The Americanisation of culture, in Australia and across the world, is not a positive development. It is enormously detrimental to our national identity, and is destructive to the cultural diversity of nations worldwide.


Rhythm and blues (also known as R&B or RnB) is a popular music genre combining jazz, gospel, and blues influences, first performed by African American artists. It is now performed worldwide by people of many cultures and ethnic groups.

In the 1940s, the jump blues style developed. Jump blues is influenced by big band music and uses saxophone or other brass instruments and the guitar in the rhythm section to create a jazzy, up-tempo sound with declamatory vocals. Jump blues tunes by Louis Jordan and Big Joe Turner, based in Kansas City, Missouri, influenced the development of later styles such as rock and roll and rhythm and blues.

In the earliest rock and roll styles of the late 1940s and early 1950s, either the piano or saxophone was often the lead instrument, but these were generally replaced or supplemented by guitar in the middle to late 1950s. The beat is essentially a boogie woogie blues rhythm with an accentuated backbeat, the latter almost always provided by a snare drum.

The massive popularity and eventual worldwide view of rock and roll gave it an unprecedented social impact. Far beyond simply a musical style, rock and roll, as seen in movies influenced lifestyles, fashion, attitudes, and language. It went on to spawn various sub-genres, often without the characteristic backbeat, that are more properly called simply 'rock music'.

The beat is essentially a boogie woogie blues rhythm with an accentuated backbeat, the latter almost always provided by a snare drum. Classic rock and roll is played with one electric guitar or two electric guitars (one lead, one rhythm), a string bass or (after the mid-1950s) an electric bass guitar, and a drum kit. In the earliest rock and roll styles of the late 1940s and early 1950s, either the piano or saxophone was often the lead instrument, but these were generally replaced or supplemented by guitar in the mid to late 1950s.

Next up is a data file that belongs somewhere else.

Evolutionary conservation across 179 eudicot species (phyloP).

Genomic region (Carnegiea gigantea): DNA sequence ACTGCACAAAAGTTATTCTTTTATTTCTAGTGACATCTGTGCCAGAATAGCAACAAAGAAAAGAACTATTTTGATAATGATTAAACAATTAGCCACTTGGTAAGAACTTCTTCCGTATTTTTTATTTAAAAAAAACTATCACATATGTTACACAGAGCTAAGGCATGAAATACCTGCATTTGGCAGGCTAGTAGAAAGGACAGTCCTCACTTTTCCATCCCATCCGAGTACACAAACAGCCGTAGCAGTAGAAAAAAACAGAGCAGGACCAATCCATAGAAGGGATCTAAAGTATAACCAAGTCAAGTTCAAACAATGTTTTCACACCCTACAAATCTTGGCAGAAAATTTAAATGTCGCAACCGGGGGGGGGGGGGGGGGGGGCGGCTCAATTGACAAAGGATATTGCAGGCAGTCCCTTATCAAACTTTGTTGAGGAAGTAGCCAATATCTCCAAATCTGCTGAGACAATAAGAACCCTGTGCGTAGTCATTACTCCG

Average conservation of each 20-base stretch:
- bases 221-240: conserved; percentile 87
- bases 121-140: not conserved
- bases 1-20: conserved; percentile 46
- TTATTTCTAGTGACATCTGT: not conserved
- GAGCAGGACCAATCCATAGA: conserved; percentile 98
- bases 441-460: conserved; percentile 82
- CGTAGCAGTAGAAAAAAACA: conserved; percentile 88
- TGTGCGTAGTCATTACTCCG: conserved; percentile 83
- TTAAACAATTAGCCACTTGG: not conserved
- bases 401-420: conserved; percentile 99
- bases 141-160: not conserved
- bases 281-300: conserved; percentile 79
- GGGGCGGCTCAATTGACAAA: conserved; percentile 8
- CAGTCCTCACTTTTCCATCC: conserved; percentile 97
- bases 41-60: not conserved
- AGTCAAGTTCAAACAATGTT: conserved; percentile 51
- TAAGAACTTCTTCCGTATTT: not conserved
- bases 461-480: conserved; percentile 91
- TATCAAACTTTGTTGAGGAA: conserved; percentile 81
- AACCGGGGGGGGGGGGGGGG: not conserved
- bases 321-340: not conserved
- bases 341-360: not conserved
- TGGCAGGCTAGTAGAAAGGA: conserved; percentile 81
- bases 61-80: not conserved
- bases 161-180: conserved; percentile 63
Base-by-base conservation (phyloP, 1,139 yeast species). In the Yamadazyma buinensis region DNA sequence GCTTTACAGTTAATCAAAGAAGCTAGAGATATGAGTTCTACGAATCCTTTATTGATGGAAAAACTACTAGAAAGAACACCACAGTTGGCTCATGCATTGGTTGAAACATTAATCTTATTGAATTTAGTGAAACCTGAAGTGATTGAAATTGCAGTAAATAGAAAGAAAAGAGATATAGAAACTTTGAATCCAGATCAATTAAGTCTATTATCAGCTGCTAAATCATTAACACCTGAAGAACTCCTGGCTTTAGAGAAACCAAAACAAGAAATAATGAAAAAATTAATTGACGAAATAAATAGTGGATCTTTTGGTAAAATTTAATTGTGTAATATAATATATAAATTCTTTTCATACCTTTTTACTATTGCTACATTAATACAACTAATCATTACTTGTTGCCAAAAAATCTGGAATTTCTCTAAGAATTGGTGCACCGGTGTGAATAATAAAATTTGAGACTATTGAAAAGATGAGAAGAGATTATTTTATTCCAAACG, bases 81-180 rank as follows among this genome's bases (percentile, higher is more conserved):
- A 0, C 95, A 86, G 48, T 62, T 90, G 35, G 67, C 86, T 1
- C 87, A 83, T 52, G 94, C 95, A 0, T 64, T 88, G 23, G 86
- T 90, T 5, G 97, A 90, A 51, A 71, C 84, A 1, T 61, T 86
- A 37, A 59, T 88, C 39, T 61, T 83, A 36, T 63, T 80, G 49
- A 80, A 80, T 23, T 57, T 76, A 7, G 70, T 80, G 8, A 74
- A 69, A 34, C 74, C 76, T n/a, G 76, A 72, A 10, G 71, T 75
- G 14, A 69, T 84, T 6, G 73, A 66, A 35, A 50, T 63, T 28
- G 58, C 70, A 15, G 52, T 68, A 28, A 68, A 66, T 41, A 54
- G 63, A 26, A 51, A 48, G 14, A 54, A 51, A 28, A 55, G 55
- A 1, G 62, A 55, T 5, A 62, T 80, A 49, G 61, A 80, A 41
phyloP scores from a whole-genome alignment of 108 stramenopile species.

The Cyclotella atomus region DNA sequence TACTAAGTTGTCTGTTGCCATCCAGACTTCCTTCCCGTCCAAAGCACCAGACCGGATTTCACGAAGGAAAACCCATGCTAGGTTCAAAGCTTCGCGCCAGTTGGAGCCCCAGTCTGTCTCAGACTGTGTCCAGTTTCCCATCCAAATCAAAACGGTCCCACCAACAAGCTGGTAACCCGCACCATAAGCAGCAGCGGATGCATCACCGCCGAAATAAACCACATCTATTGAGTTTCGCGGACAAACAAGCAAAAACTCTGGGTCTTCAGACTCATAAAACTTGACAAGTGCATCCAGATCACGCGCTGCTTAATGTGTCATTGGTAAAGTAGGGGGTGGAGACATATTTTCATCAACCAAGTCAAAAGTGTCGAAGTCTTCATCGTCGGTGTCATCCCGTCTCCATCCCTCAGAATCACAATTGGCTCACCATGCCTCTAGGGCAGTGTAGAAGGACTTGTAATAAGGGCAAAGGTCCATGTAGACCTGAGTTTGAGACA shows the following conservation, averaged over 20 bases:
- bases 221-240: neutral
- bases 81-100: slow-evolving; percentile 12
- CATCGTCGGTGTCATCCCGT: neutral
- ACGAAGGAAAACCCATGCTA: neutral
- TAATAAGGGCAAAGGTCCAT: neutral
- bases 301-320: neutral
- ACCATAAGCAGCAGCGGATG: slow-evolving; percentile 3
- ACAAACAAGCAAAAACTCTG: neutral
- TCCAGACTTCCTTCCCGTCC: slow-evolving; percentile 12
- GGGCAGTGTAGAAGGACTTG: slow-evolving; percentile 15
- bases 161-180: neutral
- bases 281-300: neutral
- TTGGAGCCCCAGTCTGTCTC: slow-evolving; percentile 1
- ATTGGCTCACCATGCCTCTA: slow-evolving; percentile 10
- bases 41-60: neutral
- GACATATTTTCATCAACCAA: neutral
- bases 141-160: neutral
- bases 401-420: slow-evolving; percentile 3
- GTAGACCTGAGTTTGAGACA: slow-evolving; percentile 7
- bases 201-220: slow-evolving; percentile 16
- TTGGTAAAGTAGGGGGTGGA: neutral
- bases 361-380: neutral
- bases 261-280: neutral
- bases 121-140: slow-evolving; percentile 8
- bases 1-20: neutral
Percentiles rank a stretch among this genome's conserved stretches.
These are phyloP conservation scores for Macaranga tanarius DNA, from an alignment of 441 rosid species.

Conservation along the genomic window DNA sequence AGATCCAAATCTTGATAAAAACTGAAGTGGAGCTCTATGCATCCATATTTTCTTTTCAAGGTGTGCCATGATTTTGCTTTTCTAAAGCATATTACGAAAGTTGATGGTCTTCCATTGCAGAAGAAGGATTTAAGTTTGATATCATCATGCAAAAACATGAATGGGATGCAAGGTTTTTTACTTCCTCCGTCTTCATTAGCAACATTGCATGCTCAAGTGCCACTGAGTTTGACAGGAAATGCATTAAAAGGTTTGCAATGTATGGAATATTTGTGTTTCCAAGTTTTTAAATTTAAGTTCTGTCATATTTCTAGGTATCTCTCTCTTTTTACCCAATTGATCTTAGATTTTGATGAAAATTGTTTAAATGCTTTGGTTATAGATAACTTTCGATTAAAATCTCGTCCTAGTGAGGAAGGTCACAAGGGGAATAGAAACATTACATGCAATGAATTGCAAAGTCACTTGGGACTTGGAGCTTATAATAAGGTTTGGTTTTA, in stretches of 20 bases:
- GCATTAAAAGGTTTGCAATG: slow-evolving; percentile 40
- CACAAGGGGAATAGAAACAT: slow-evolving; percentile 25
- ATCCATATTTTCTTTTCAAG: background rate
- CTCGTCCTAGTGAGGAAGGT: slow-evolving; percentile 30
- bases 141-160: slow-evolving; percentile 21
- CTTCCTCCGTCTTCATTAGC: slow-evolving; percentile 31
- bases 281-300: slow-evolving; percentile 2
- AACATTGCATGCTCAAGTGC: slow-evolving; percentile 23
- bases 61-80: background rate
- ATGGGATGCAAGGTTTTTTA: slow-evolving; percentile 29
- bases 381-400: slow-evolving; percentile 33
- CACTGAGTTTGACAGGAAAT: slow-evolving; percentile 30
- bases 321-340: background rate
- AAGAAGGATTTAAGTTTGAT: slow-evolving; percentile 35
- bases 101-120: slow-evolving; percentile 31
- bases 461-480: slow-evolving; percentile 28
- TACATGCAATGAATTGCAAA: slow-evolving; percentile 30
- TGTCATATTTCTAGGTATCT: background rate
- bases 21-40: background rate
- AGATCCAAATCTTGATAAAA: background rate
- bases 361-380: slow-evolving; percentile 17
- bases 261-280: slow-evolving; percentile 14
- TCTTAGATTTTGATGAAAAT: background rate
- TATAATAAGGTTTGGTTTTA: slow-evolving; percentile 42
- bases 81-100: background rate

The term 'rock and roll' was introduced to US audiences in the lyrics of many rhythm and blues records, starting around 1947. Three different songs with the title "Rock And Roll" were recorded in the late-1940's; one by Paul Bascomb in 1947, another by Wild Bill Moore in 1948, and yet another by Doles Dickens in 1949, and the phrase was in constant use in the lyrics of R&B songs of the time period. One such record where the phrase was repeated throughout the song was "Rock And Roll Blues," recorded in 1949 by Erline "Rock And Roll" Harris. The phrase was also included in advertisements for the film, Wabash Avenue, starring Betty Grable and Victor Mature. An ad for the movie that ran April 12, 1950 billed Ms. Grable as "...the first lady of rock and roll" and Wabash Avenue as "...the roaring street she rocked to fame". However, the movie takes place in 1893 so it can't refer to rock and roll music. The first mention of rock and roll as a musical style was in 1951 by disc jockey Alan Freed, and the term referred to rhythm and blues music.